UPDATED, 6:00 a.m., June 19: Rubin Schron, president of Cammeby’s International and one of the city’s major property owners, has offered $2 billion in cash to buy the Empire State Building, according to a letter an attorney for the investor sent Tuesday to an attorney for Malkin Holdings, the firm that controls the iconic skyscraper.
Schron proposed to make a $50 million non-refundable deposit once the contract was signed, and close within 90 days, the letter, written by Stephen Meister, a partner at the law firm Meister, Seelig and Fein, said. (Click here to see the letter.)
Schron alternately offered the current owners an option to participate in a new ownership structure for the 102-story tower, located at 350 Fifth Avenue.
The proposal comes almost a month after the required 80 percent of the building’s investors signed on to approve the creation of a publicly traded real estate investment trust, Empire State Realty Trust, composed of the tower and 20 other buildings.
By some measures, the skyscraper is worth more — some $2.5 billion, according to published reports.
Yet the crux of the matter is not the value of the building, but the value of the stock, the letter argued.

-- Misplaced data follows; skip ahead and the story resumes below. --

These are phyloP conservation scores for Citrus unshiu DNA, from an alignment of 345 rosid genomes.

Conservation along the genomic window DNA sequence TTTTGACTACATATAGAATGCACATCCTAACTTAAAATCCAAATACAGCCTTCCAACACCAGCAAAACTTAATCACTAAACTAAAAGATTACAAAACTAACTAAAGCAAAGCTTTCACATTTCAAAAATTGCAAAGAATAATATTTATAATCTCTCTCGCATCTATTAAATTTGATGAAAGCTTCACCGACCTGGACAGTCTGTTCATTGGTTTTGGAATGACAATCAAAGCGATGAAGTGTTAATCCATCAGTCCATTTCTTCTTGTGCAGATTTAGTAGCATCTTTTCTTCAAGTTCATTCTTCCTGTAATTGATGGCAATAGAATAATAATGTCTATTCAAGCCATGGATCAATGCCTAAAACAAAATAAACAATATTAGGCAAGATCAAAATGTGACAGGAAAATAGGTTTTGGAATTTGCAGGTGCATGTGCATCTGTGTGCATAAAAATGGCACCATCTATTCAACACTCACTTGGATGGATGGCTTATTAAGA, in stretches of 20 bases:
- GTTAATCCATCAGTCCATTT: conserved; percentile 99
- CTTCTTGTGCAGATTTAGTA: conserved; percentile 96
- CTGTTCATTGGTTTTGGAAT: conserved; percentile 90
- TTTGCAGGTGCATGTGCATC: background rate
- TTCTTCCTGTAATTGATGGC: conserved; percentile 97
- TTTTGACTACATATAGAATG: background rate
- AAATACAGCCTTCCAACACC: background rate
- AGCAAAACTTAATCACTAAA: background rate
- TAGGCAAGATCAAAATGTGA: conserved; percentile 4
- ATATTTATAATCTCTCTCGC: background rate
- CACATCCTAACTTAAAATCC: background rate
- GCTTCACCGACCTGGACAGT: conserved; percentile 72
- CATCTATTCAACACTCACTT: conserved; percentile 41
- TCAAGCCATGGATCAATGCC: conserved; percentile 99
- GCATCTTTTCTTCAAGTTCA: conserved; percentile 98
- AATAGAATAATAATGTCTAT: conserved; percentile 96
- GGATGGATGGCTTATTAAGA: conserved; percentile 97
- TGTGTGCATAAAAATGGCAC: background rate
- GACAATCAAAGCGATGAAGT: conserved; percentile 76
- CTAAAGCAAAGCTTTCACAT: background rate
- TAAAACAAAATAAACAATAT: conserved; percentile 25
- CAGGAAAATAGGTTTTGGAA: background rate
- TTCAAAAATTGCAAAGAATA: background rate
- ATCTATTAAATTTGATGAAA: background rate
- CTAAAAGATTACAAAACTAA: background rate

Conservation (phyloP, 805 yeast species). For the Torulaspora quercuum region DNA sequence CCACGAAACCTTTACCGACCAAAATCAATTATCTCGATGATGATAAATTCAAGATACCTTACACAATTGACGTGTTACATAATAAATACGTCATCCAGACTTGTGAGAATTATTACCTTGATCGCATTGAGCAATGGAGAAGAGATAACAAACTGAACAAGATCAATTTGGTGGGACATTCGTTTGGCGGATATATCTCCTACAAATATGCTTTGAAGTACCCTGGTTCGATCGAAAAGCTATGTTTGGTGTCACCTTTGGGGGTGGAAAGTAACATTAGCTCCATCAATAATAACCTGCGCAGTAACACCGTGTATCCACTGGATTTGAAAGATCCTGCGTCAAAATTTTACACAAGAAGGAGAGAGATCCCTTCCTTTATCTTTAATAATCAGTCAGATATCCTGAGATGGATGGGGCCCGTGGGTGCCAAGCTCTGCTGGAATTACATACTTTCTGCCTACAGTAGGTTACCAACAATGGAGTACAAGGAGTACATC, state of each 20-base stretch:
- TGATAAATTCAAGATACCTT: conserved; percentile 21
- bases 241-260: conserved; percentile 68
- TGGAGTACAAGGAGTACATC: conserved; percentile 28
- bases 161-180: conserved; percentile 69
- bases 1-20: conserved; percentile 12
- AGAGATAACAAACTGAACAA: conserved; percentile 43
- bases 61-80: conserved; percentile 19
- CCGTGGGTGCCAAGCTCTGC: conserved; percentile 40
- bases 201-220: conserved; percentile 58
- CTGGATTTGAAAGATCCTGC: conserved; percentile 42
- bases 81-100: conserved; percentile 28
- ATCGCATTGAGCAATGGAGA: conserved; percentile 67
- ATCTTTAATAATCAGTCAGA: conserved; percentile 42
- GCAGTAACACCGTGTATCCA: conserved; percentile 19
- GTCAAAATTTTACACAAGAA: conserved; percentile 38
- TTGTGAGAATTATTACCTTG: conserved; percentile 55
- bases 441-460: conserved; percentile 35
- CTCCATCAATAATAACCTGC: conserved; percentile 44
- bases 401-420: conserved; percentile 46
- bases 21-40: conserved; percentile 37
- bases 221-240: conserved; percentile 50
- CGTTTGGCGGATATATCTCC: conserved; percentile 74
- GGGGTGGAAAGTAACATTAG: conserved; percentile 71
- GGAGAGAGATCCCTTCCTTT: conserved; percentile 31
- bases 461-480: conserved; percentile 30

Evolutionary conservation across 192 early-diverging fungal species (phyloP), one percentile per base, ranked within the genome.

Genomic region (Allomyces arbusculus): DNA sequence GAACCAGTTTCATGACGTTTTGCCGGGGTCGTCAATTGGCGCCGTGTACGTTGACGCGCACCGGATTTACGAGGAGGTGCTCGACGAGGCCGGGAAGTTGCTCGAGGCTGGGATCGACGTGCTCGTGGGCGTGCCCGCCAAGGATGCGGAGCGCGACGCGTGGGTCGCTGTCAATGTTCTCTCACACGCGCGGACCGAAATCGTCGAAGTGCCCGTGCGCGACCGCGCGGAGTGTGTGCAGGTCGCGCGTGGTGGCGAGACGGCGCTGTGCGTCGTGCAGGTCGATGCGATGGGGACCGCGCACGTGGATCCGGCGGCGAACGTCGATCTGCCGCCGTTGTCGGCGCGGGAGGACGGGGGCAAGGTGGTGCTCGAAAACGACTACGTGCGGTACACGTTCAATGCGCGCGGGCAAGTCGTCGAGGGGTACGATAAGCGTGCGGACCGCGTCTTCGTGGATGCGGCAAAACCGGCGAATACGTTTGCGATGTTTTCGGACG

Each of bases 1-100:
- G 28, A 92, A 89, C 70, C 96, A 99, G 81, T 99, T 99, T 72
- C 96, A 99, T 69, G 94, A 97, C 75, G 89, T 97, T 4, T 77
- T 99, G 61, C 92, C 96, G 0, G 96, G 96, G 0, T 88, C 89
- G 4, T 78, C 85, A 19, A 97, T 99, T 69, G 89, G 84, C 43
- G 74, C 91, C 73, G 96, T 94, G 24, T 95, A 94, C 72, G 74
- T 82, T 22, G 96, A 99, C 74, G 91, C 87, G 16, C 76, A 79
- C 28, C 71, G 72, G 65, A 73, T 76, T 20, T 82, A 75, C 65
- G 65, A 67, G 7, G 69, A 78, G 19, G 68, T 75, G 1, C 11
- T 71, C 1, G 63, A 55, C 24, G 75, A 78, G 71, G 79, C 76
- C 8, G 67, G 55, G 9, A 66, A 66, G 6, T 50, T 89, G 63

“There is, of course, no guaranty of the price at which Empire State Realty Trust, Inc. securities will trade once the lock-out period expires,” Meister wrote in the letter. “For that reason, we trust that Malkin Holdings, consistent with its fiduciary duties, will give serious consideration to this offer.”
Malkin, Schron and Malkin’s attorney, Thomas Dewey, a partner at the law firm Dewey Pegno & Kramarsky, did not immediately respond to a request for comment.
Meister represents investors who have been battling the initial public offering for months, and as of May had six clients who objected to a $55 million settlement that resolved a series of lawsuits from shareholders who had opposed the REIT’s formation.
When asked for a comment, Meister said in an email, “[You] need to understand where the REIT stock price goes.”
Also on Tuesday, Schron sent a letter to Jason Meister, a vice president at commercial firm Avison Young (and Stephen Meister’s son) outlining the offer. It identified Avison Young as the exclusive broker in the transaction, and noted that the commission would be paid by the buyer.
Cammeby’s owns a number of city assets including the lower 28 floors of the Woolworth Building at 233 Broadway in partnership with the Witkoff Group.